Sunday, December 16, 2007

Snowy day

Today we’re being pounded by a huge snow storm, our second of the year already. Last year at this time, we were still waiting for snow and we had a ridiculously warm and green Christmas. Not this year.....

So, since we're stuck in the house for the day, I decided to try baking bread. I've only made bread once before, and it wasn't so great. All the kneading, rising, punching, etc. is a bit confusing and intimidating. This recipe's been making the rounds on my FoodWine list, and everyone was raving. Turns out that bread's not so difficult after all, not this method at least. There'll be more homemade bread in our future- this was so delicious and half the loaf is gone already! The olive-rosemary variation will be next weekend's project.

Published in: Cook's Illustrated


3 cups (15 ounces) unbleached all-purpose flour -- plus additional for dusting work surface
¼ teaspoon instant yeast
1 ½ teaspoon table salt
1 cup plus 2 tablespoons water -- at room temperature
¼ cup plus 2 tablespoons mild-flavored lager
1 tablespoon white vinegar


1. Whisk flour, yeast, and salt in large bowl. Add water, beer, and vinegar. Using rubber spatula, fold mixture, scraping up dry flour from bottom of bowl until shaggy ball forms. Cover bowl with plastic wrap and let sit at room temperature for 8 to 18 hours.

2. Lay 12- by 18-inch sheet of parchment paper inside 10-inch skillet and spray with nonstick cook ing spray. Transfer dough to lightly floured, work surface and knead 10 to 15 times. Shape dough into ball by pulling edges into middle. Transfer dough, seam-side down, to parchment-lined skillet and spray surface of dough with nonstick cooking spray. Cover loosely with plastic wrap and let rise at room temperature until dough has doubled in size and does not readily spring back when poked with finger, about 2 hours.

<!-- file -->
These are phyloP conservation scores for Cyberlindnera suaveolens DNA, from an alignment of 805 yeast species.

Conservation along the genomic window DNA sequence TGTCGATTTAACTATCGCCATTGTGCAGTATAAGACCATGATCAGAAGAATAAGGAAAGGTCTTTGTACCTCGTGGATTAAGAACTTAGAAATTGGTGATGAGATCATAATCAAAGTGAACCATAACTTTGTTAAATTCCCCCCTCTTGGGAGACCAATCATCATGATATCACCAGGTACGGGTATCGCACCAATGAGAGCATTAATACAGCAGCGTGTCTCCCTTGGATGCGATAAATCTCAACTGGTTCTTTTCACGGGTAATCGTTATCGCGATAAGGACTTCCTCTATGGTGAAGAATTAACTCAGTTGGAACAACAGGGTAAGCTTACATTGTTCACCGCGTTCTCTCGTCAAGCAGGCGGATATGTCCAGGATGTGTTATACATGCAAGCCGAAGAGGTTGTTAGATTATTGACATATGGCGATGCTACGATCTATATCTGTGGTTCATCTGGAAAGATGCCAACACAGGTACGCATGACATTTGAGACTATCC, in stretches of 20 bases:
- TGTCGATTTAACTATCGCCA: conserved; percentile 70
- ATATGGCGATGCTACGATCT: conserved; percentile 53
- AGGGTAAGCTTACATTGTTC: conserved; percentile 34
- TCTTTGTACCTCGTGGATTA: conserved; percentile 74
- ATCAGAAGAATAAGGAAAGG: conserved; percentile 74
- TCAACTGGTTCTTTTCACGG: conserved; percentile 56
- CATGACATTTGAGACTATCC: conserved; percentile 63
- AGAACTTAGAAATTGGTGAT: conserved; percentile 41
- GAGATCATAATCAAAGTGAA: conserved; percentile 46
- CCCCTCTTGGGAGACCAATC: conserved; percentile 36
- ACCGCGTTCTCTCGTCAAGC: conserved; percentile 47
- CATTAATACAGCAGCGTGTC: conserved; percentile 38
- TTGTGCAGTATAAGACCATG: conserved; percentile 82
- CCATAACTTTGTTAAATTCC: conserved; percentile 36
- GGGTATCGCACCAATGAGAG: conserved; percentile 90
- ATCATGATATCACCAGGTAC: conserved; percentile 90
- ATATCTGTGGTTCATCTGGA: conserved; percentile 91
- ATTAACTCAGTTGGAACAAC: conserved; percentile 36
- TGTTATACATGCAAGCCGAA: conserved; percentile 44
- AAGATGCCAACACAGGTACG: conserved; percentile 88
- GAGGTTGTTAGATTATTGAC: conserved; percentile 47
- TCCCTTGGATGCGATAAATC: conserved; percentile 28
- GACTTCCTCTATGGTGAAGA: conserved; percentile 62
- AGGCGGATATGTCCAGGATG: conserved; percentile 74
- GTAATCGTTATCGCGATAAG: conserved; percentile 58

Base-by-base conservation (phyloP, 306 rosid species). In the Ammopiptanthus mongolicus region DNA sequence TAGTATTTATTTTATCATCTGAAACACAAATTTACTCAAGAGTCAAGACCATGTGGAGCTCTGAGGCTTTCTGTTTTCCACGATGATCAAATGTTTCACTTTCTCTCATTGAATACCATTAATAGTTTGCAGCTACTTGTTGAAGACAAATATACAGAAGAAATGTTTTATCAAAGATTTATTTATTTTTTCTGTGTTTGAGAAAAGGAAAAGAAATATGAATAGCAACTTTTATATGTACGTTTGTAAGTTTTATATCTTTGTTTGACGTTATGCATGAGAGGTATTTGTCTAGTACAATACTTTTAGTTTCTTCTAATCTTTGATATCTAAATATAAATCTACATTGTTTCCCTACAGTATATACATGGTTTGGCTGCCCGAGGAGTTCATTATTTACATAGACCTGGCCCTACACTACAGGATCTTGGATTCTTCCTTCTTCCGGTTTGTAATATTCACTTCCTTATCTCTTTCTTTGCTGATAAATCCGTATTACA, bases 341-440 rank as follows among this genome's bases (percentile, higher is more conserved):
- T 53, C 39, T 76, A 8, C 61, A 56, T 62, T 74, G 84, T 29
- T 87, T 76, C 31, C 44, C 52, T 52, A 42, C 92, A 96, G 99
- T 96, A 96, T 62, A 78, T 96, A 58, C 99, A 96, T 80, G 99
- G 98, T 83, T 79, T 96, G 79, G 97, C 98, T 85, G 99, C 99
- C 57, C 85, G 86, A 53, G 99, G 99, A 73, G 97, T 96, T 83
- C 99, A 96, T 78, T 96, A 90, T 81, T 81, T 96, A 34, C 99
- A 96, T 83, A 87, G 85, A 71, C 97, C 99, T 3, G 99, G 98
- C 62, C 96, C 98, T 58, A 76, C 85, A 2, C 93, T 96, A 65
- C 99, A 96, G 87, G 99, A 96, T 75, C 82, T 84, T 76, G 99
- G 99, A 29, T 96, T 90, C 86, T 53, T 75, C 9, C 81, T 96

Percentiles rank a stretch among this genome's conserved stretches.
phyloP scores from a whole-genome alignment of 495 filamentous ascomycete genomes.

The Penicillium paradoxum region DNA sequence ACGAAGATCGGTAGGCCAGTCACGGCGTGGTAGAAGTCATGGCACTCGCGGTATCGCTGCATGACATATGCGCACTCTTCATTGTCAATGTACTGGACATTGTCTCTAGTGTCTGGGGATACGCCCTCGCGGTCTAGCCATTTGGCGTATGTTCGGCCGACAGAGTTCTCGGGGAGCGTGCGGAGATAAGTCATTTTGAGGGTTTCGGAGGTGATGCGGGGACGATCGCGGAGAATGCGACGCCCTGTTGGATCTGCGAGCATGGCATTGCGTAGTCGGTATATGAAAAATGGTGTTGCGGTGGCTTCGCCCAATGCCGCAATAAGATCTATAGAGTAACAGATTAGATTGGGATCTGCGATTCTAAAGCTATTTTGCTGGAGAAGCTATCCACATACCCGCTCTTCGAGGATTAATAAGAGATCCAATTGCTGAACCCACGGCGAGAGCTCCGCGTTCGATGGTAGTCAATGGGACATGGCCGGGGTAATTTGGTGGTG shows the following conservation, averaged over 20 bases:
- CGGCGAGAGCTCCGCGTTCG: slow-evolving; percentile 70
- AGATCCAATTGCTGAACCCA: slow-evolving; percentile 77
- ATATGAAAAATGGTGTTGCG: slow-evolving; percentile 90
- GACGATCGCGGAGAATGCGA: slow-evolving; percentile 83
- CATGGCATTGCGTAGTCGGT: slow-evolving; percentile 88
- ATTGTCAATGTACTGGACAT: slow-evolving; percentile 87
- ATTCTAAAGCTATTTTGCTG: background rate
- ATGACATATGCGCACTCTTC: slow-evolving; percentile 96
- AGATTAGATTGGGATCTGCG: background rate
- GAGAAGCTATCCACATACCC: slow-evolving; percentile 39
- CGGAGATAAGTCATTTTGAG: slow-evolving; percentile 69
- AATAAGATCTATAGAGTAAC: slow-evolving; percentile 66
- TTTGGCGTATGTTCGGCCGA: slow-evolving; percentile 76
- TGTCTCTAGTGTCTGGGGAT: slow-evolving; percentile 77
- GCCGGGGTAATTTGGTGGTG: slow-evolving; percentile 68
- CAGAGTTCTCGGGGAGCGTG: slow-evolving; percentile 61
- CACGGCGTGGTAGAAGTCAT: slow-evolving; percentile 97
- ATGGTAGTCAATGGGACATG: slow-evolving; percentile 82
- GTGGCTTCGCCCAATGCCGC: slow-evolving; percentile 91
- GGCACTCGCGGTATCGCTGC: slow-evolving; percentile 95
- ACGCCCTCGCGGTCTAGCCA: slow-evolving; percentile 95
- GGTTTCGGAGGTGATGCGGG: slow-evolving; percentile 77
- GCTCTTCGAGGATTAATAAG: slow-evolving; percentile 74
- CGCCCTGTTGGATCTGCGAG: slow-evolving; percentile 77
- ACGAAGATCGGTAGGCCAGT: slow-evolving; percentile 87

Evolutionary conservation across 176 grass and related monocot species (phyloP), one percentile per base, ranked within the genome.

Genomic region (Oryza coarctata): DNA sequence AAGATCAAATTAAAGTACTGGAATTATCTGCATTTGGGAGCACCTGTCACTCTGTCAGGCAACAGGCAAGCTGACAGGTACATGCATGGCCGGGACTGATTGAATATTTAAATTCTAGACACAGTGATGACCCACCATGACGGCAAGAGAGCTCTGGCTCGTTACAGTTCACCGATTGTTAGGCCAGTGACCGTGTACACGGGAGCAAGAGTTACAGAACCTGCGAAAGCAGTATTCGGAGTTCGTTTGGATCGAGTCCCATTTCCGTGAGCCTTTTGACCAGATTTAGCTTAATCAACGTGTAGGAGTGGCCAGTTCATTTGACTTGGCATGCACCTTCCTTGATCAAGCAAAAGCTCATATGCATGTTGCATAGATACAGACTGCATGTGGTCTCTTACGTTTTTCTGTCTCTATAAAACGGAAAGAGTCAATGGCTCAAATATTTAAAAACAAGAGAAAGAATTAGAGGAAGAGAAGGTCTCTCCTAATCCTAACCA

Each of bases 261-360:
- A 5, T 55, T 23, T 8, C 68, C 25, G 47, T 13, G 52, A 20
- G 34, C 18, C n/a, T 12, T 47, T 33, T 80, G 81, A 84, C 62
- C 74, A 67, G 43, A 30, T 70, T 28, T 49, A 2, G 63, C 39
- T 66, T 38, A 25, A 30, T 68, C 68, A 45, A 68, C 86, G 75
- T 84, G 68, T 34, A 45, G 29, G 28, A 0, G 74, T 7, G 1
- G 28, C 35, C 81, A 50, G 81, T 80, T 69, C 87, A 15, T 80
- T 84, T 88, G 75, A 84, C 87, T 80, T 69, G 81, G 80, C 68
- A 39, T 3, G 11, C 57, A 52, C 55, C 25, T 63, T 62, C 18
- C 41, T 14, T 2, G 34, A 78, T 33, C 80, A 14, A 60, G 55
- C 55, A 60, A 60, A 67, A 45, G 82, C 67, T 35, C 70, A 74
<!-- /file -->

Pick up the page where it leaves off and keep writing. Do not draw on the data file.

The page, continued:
3. About 30 minutes before baking, adjust oven rack to lowest position, place 6- to 8-quart heavy bottomed Dutch oven (with lid) on rack, and heat oven to 500 degrees. Lightly flour top of dough and, using razor blade or sharp knife, make one 6-inch long, l/2-inch-deep slit along top of dough. Carefully remove pot from oven and remove lid. Pick up dough by lifting parchment overhang and lower into pot (let any excess parchment hang over pot edge). Cover pot and place in oven. Reduce oven temperature to 425 degrees and bake covered for 30 minutes. Remove lid and continue to bake until loaf is deep brown and instant-read thermometer inserted into center regis ters 210 degrees, 20 to 30 minutes longer. Carefully remove bread from pot; transfer to wire rack and cool to room temperature, about 2 hours.

Follow recipe for Almost No-Knead Bread, adding 4 ounces finely grated Parmesan about 2 cups) and 1 tablespoon minced fresh rosemary leaves to flour mixture in step 1. Add l/2 cup pitted, chopped green olives with water in step 1.

Follow recipe for Almost N 0- Knead Bread, replacing 1 cup (5 ounces) all-purpose flour wim 1 cup (5 ounces) whole wheat flour. Stir 2 tablespoons honey into water before adding it to dry ingredients in step 1.

Follow recipe for Almost No-Knead Bread, adding l/2 cup dried cranberries and 1/2 cup toasted pecan halves to flour mixture in step 1.

1 comment:

Amber said...

Hi--This recipe looks great. I tried the NY Times recipe but felt it was "eh"----this one looks like it has more promise with the addition of beer and such. I'll try it and thank you for the post! I usually read Cooks Illustrated but I guess I missed this one.

Have fun in your snow... nothing here (whine)!